The Bengals Offensive Line Could Be Its Achilles Heal

The biggest thing that makes an offense go is the offensive line.  Every expert will tell you that if an offensive line can't protect the passer or open holes for the running back, the offense will struggle.  The Bengals have what is considered one of the best quarterbacks in the league with Carson Palmer.  When given time to throw, he is the biggest reason the offense has been feared recently.  OK, until last season when the offense finished dead last in the total offense category and averaged less than 13 points a game.  That was obviously due to injuries to not only Carson, but also to the offensive line leaving Marvin Lewis and Offensive Coordinator Bob Bratkowski to move players around and put them into positions that were unfamiliar.

The best Bengals offensive line in recent memory was the 2005 line of Willie Anderson, Levi Jones, Rich Braham, Eric Steinbeck and Bobbie Williams.  That line was able to protect Carson at a level that only Peyton Manning enjoys as Palmer was sacked a total of 19 times and then able to open holes for Rudi Johnson allowing him to gain a team leading 1438 yards rushing.  And when Braham went down due to injury, Steinbeck moved over into Braham's position and Scott Kooistra moved into Steinbeck's spot, allowing the offense to not miss a beat.  That continuity allowed the offense to continue to play at a feared level, giving us Bengals fans a chance to enjoy something that has rarely been experienced in the past 20 years.

The majority of that stalwart line is for this year, well, not around.  Willie Anderson was released after 2007.  Levi Jones met the same fate this past offseason, Rich Braham retired after the 2005 season ended, and Eric Steinback signed with the Cleveland Browns in 2007.  Only two members of the 2005 offensive line remain.  Williams, who has not started in only 3 games out of 81 possible games since arriving in 2004, and Kooistra, who has been with the Bengals since being drafted in 2003.  Andrew Whitworth, who returns from last year's beleaguered line, has been with the Bengals since 2006.

Coming into this season, Marvin and Bratkowski have their work cut out for them as they decide who should be starting on the offensive line due to the level of experience.  Williams and Whitworth figure to be starters due to their experience with the offense, and possibly Kooistra, who has spent most of his time with the Bengals as a backup.  But that is when it gets thin.  Everyone expects 1st round draft pick Andre Smith to start at tackle, but he has not signed yet.  The early report on him after OTA's is he is above expectations but still lagging in other areas.  With the departure of Eric Ghiaciuc, the offensive line lost the most playing experience at the center position.  It is now up to 2nd year pro Kyle Cook who has played only on special teams for 5 full games before injuring his toe last season.  He was on the practice squad for his rookie season.  The other option is Dan Santucci, who was drafted in the seventh round of the 2007 and was later cut before that season started, resigning with the Bengals a week later.  His playing experience is 2 games on special teams in '07 and was placed on IR (ok, who wasn't) last season after a high ankle sprain in the first preseason game of year.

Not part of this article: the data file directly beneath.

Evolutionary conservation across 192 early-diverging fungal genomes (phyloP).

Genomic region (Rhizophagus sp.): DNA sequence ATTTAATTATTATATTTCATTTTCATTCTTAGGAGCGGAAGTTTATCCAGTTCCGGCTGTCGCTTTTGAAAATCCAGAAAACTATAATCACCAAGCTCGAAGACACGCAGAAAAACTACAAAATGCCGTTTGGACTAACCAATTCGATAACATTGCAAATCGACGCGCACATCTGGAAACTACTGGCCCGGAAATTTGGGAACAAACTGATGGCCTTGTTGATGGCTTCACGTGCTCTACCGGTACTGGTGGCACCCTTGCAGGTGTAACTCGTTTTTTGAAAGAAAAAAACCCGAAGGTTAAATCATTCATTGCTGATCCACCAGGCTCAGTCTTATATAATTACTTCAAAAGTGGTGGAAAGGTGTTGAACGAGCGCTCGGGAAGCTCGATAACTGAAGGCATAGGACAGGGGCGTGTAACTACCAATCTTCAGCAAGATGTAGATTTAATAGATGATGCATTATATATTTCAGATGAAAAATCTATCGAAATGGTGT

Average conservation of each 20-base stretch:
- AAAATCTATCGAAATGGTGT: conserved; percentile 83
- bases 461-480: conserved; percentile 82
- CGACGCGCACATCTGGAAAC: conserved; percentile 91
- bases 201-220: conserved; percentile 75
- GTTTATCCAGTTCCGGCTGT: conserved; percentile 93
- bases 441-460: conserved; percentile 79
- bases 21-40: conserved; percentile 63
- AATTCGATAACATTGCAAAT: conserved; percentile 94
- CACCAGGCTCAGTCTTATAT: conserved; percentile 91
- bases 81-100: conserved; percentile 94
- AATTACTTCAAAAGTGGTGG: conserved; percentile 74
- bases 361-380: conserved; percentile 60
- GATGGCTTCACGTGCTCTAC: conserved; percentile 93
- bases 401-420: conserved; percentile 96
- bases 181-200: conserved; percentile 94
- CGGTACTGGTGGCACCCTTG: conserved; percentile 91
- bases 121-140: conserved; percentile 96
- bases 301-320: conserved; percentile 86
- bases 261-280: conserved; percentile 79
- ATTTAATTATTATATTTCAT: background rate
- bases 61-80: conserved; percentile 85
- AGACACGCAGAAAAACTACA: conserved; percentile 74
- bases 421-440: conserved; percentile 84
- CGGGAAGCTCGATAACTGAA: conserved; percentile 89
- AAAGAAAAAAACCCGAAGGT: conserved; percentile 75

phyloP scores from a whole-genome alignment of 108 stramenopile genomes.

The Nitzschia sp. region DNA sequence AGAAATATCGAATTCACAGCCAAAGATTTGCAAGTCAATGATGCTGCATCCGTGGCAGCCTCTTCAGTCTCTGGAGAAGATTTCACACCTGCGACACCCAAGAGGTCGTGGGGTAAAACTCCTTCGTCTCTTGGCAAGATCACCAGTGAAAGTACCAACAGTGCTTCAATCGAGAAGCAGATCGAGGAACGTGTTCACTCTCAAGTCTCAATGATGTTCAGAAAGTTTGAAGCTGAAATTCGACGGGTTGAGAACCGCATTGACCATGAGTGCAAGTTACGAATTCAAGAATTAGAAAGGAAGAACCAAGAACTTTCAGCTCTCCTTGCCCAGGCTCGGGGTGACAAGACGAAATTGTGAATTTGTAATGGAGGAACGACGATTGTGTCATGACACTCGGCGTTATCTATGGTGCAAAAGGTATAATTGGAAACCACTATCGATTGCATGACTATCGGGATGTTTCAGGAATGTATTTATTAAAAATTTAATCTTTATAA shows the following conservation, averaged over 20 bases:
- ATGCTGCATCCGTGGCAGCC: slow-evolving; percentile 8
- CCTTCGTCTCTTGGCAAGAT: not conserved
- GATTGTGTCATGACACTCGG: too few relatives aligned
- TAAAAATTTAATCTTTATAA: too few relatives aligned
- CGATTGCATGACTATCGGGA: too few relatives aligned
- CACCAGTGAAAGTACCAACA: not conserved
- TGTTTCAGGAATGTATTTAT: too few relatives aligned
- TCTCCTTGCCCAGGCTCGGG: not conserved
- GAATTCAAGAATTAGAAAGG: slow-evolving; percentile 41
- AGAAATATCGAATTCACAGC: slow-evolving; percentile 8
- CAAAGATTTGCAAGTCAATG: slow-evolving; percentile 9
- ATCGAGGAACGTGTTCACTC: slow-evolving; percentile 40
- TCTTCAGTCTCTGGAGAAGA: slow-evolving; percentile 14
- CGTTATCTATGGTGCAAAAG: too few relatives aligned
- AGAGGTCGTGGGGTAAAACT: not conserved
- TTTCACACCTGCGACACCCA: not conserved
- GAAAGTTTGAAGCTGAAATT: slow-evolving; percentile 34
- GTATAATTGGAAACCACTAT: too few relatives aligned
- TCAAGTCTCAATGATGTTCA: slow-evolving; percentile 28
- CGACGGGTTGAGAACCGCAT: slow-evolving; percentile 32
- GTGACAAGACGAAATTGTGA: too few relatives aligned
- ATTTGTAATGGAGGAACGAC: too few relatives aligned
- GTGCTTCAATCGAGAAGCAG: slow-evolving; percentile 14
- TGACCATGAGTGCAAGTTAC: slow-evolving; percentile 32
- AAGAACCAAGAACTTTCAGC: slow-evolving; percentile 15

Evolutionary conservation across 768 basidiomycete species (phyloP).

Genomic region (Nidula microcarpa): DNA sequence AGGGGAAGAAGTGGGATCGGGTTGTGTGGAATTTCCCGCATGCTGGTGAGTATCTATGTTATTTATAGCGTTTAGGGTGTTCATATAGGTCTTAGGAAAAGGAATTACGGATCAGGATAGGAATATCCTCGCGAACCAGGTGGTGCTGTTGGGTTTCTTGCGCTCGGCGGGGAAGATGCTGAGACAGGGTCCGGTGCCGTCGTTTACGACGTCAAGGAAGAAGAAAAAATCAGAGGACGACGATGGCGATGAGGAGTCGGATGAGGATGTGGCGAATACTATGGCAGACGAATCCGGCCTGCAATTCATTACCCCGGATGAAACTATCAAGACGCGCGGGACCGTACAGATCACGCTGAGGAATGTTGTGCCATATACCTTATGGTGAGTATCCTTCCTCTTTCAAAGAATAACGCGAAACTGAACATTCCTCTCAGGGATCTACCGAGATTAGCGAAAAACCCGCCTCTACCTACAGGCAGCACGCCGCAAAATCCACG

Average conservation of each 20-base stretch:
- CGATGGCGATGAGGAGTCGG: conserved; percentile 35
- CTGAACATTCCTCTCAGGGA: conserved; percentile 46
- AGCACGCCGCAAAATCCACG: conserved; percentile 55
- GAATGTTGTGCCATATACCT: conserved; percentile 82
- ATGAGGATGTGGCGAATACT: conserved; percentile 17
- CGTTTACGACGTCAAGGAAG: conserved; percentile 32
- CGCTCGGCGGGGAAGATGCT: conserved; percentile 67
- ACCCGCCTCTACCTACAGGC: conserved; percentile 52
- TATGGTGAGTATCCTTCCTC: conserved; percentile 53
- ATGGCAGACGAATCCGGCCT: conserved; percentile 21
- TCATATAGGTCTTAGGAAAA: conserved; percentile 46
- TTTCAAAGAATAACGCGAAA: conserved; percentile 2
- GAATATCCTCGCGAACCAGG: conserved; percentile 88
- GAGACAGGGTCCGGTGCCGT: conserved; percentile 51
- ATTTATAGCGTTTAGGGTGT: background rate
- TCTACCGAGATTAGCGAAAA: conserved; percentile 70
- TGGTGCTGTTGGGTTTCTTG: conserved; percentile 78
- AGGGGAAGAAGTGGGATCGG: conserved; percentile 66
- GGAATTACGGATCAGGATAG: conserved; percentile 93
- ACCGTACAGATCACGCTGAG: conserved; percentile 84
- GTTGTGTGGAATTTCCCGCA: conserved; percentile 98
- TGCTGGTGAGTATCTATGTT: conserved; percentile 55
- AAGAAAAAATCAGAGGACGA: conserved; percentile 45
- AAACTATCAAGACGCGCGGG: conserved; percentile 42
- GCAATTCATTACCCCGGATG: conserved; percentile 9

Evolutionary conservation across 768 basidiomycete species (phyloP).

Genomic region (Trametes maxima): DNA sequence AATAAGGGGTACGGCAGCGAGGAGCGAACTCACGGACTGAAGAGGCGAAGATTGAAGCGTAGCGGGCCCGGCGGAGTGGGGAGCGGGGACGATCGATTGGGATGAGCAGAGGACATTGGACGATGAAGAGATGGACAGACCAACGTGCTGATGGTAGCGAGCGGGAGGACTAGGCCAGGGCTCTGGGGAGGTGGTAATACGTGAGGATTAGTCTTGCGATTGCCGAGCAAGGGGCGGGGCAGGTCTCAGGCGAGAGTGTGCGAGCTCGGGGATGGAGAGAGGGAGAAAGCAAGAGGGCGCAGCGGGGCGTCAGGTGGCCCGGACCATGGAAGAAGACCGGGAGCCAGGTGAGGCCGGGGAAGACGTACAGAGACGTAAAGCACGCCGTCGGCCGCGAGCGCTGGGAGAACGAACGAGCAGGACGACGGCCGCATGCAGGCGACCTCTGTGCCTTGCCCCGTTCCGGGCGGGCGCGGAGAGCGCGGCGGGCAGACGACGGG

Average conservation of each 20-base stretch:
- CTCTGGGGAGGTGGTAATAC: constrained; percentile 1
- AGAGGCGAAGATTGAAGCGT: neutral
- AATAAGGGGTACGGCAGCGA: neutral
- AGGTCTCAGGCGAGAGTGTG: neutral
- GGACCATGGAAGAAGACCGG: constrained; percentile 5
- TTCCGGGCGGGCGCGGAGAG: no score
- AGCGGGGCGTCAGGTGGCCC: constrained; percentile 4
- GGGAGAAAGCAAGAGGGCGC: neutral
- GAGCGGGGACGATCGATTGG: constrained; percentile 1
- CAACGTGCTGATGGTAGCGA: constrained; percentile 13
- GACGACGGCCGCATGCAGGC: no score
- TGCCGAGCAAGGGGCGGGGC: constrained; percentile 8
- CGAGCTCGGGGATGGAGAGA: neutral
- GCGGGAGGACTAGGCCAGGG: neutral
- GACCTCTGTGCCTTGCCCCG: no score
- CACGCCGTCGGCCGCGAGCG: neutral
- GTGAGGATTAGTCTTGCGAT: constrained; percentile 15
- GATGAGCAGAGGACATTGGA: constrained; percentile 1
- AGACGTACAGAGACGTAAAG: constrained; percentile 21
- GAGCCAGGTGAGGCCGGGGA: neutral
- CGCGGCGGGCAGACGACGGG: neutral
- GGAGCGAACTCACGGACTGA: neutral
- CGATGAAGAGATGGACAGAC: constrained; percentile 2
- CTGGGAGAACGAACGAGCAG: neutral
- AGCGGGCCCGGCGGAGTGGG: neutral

The center position is considered the quarterback of the offensive.  His job is to call out the blocking schemes for each play.  Call the wrong scheme and this could cause a missed assignment allowing the defense easy penetration into the offensive backfield which could cause a sack of the quarterback or a loss of yardage by tackling the running back in the backfield.  Rich Braham set the standard for future Bengal centers that was not met by Ghiaciuc or any other center since Braham's retirement.  There was talk that Lewis and Bratkowski were considering moving either Bobbie Williams or Whitworth to the center position due to their knowledge of the rather complicated offense.  But this in not their natural position and could leave the line even more vulnerable.  If the Bengals move Williams to center, it will leave 2nd year pros Dennis Roland and Anthony Collins along with Andre Smith to fill Williams's position.  Filling Whitworth's spot - if he is moved from guard to center - would also leave the guard position thin as the experience of those currently listed on the roster, aside from Kooistra, having 2 or less years of NFL experience.

A lot of expectations are surfacing for this edition of the Bengals.  With a defense that showed much improvement late last season, the return of a healthy Carson Palmer and the arrival of Laveranues Coles to fill T.J. Houshmandzadeh's position, this group has been getting attention from the prognosticators.  But what could unravel these expectations is the offensive line and its lack of experience.  Chemistry is the key in this situation and the sooner it develops between them (increasing Carson's comfort level) this team could overcome the lack of experience on the o'line giving the Bengals a chance at competing for a playoff spot instead of continuing the dreary history of this franchise.

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